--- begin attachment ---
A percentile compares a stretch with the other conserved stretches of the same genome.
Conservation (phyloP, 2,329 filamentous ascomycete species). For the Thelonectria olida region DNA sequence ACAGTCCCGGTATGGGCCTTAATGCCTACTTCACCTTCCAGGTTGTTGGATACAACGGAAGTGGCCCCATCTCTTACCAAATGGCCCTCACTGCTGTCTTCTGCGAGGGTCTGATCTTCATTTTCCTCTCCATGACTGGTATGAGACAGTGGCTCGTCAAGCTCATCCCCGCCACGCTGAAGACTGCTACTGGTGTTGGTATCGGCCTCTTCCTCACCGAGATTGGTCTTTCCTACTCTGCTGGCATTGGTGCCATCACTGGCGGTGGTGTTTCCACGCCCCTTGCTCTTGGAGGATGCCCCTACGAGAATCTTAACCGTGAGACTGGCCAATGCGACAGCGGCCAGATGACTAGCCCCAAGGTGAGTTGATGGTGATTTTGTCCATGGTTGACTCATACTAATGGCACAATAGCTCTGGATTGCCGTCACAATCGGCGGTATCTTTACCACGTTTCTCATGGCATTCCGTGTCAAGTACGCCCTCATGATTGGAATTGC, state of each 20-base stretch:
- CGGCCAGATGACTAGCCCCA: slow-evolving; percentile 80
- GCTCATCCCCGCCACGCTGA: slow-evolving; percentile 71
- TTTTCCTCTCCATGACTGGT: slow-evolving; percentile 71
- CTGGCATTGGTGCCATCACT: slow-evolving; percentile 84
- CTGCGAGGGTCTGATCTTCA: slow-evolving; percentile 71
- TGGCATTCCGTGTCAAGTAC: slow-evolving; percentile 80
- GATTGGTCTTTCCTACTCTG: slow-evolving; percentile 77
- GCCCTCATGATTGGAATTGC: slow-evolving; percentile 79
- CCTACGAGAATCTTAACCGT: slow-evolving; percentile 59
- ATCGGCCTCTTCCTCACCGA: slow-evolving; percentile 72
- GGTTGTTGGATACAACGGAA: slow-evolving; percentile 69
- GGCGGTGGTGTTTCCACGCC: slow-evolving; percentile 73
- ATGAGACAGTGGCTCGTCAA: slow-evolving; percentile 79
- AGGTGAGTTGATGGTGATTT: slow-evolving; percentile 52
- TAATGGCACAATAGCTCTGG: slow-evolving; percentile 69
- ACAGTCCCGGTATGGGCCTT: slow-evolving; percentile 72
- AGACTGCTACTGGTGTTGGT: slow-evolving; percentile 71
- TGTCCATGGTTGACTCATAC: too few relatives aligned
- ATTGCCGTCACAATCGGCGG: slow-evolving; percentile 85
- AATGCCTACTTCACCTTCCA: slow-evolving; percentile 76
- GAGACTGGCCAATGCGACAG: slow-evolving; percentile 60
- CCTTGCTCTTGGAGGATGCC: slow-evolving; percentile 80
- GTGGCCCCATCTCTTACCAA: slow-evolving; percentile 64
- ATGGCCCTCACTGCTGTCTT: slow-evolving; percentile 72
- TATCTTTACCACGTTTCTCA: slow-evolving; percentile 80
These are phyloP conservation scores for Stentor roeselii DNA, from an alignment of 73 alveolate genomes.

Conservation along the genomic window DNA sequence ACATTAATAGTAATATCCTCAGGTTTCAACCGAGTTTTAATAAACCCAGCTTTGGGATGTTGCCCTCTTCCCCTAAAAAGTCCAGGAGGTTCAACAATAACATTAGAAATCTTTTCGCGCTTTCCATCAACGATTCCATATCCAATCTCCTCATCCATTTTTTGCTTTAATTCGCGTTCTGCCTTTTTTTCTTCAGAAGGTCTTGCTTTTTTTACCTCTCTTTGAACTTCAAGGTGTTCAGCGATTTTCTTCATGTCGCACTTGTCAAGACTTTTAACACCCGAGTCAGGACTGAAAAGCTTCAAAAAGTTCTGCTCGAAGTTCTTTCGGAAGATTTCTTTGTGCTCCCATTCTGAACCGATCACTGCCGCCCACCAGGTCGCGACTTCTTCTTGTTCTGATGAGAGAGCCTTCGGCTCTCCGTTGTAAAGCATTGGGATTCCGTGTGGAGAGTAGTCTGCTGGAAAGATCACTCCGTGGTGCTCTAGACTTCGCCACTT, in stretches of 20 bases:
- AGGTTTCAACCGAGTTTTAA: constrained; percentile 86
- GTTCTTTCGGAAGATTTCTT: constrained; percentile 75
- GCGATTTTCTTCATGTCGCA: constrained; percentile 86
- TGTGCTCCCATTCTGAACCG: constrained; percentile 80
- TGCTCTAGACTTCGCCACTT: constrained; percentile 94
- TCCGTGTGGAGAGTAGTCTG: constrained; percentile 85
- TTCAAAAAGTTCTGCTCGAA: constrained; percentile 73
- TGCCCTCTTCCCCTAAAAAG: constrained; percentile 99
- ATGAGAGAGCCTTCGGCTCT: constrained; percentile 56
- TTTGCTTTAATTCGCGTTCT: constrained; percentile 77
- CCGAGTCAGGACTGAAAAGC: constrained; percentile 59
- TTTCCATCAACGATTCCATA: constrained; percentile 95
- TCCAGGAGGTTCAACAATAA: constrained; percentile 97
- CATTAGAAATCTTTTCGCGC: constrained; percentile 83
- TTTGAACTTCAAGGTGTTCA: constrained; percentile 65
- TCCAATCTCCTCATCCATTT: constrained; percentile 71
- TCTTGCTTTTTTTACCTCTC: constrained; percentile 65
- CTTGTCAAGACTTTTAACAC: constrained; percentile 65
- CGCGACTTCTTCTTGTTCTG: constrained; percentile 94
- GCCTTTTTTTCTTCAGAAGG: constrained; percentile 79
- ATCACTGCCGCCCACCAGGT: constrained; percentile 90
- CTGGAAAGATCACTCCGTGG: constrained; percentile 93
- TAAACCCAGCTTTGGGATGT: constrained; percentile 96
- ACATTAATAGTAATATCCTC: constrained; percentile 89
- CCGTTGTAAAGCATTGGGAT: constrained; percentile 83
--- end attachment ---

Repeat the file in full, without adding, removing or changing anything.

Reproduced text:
A percentile compares a stretch with the other conserved stretches of the same genome.
Conservation (phyloP, 2,329 filamentous ascomycete species). For the Thelonectria olida region DNA sequence ACAGTCCCGGTATGGGCCTTAATGCCTACTTCACCTTCCAGGTTGTTGGATACAACGGAAGTGGCCCCATCTCTTACCAAATGGCCCTCACTGCTGTCTTCTGCGAGGGTCTGATCTTCATTTTCCTCTCCATGACTGGTATGAGACAGTGGCTCGTCAAGCTCATCCCCGCCACGCTGAAGACTGCTACTGGTGTTGGTATCGGCCTCTTCCTCACCGAGATTGGTCTTTCCTACTCTGCTGGCATTGGTGCCATCACTGGCGGTGGTGTTTCCACGCCCCTTGCTCTTGGAGGATGCCCCTACGAGAATCTTAACCGTGAGACTGGCCAATGCGACAGCGGCCAGATGACTAGCCCCAAGGTGAGTTGATGGTGATTTTGTCCATGGTTGACTCATACTAATGGCACAATAGCTCTGGATTGCCGTCACAATCGGCGGTATCTTTACCACGTTTCTCATGGCATTCCGTGTCAAGTACGCCCTCATGATTGGAATTGC, state of each 20-base stretch:
- CGGCCAGATGACTAGCCCCA: slow-evolving; percentile 80
- GCTCATCCCCGCCACGCTGA: slow-evolving; percentile 71
- TTTTCCTCTCCATGACTGGT: slow-evolving; percentile 71
- CTGGCATTGGTGCCATCACT: slow-evolving; percentile 84
- CTGCGAGGGTCTGATCTTCA: slow-evolving; percentile 71
- TGGCATTCCGTGTCAAGTAC: slow-evolving; percentile 80
- GATTGGTCTTTCCTACTCTG: slow-evolving; percentile 77
- GCCCTCATGATTGGAATTGC: slow-evolving; percentile 79
- CCTACGAGAATCTTAACCGT: slow-evolving; percentile 59
- ATCGGCCTCTTCCTCACCGA: slow-evolving; percentile 72
- GGTTGTTGGATACAACGGAA: slow-evolving; percentile 69
- GGCGGTGGTGTTTCCACGCC: slow-evolving; percentile 73
- ATGAGACAGTGGCTCGTCAA: slow-evolving; percentile 79
- AGGTGAGTTGATGGTGATTT: slow-evolving; percentile 52
- TAATGGCACAATAGCTCTGG: slow-evolving; percentile 69
- ACAGTCCCGGTATGGGCCTT: slow-evolving; percentile 72
- AGACTGCTACTGGTGTTGGT: slow-evolving; percentile 71
- TGTCCATGGTTGACTCATAC: too few relatives aligned
- ATTGCCGTCACAATCGGCGG: slow-evolving; percentile 85
- AATGCCTACTTCACCTTCCA: slow-evolving; percentile 76
- GAGACTGGCCAATGCGACAG: slow-evolving; percentile 60
- CCTTGCTCTTGGAGGATGCC: slow-evolving; percentile 80
- GTGGCCCCATCTCTTACCAA: slow-evolving; percentile 64
- ATGGCCCTCACTGCTGTCTT: slow-evolving; percentile 72
- TATCTTTACCACGTTTCTCA: slow-evolving; percentile 80
These are phyloP conservation scores for Stentor roeselii DNA, from an alignment of 73 alveolate genomes.

Conservation along the genomic window DNA sequence ACATTAATAGTAATATCCTCAGGTTTCAACCGAGTTTTAATAAACCCAGCTTTGGGATGTTGCCCTCTTCCCCTAAAAAGTCCAGGAGGTTCAACAATAACATTAGAAATCTTTTCGCGCTTTCCATCAACGATTCCATATCCAATCTCCTCATCCATTTTTTGCTTTAATTCGCGTTCTGCCTTTTTTTCTTCAGAAGGTCTTGCTTTTTTTACCTCTCTTTGAACTTCAAGGTGTTCAGCGATTTTCTTCATGTCGCACTTGTCAAGACTTTTAACACCCGAGTCAGGACTGAAAAGCTTCAAAAAGTTCTGCTCGAAGTTCTTTCGGAAGATTTCTTTGTGCTCCCATTCTGAACCGATCACTGCCGCCCACCAGGTCGCGACTTCTTCTTGTTCTGATGAGAGAGCCTTCGGCTCTCCGTTGTAAAGCATTGGGATTCCGTGTGGAGAGTAGTCTGCTGGAAAGATCACTCCGTGGTGCTCTAGACTTCGCCACTT, in stretches of 20 bases:
- AGGTTTCAACCGAGTTTTAA: constrained; percentile 86
- GTTCTTTCGGAAGATTTCTT: constrained; percentile 75
- GCGATTTTCTTCATGTCGCA: constrained; percentile 86
- TGTGCTCCCATTCTGAACCG: constrained; percentile 80
- TGCTCTAGACTTCGCCACTT: constrained; percentile 94
- TCCGTGTGGAGAGTAGTCTG: constrained; percentile 85
- TTCAAAAAGTTCTGCTCGAA: constrained; percentile 73
- TGCCCTCTTCCCCTAAAAAG: constrained; percentile 99
- ATGAGAGAGCCTTCGGCTCT: constrained; percentile 56
- TTTGCTTTAATTCGCGTTCT: constrained; percentile 77
- CCGAGTCAGGACTGAAAAGC: constrained; percentile 59
- TTTCCATCAACGATTCCATA: constrained; percentile 95
- TCCAGGAGGTTCAACAATAA: constrained; percentile 97
- CATTAGAAATCTTTTCGCGC: constrained; percentile 83
- TTTGAACTTCAAGGTGTTCA: constrained; percentile 65
- TCCAATCTCCTCATCCATTT: constrained; percentile 71
- TCTTGCTTTTTTTACCTCTC: constrained; percentile 65
- CTTGTCAAGACTTTTAACAC: constrained; percentile 65
- CGCGACTTCTTCTTGTTCTG: constrained; percentile 94
- GCCTTTTTTTCTTCAGAAGG: constrained; percentile 79
- ATCACTGCCGCCCACCAGGT: constrained; percentile 90
- CTGGAAAGATCACTCCGTGG: constrained; percentile 93
- TAAACCCAGCTTTGGGATGT: constrained; percentile 96
- ACATTAATAGTAATATCCTC: constrained; percentile 89
- CCGTTGTAAAGCATTGGGAT: constrained; percentile 83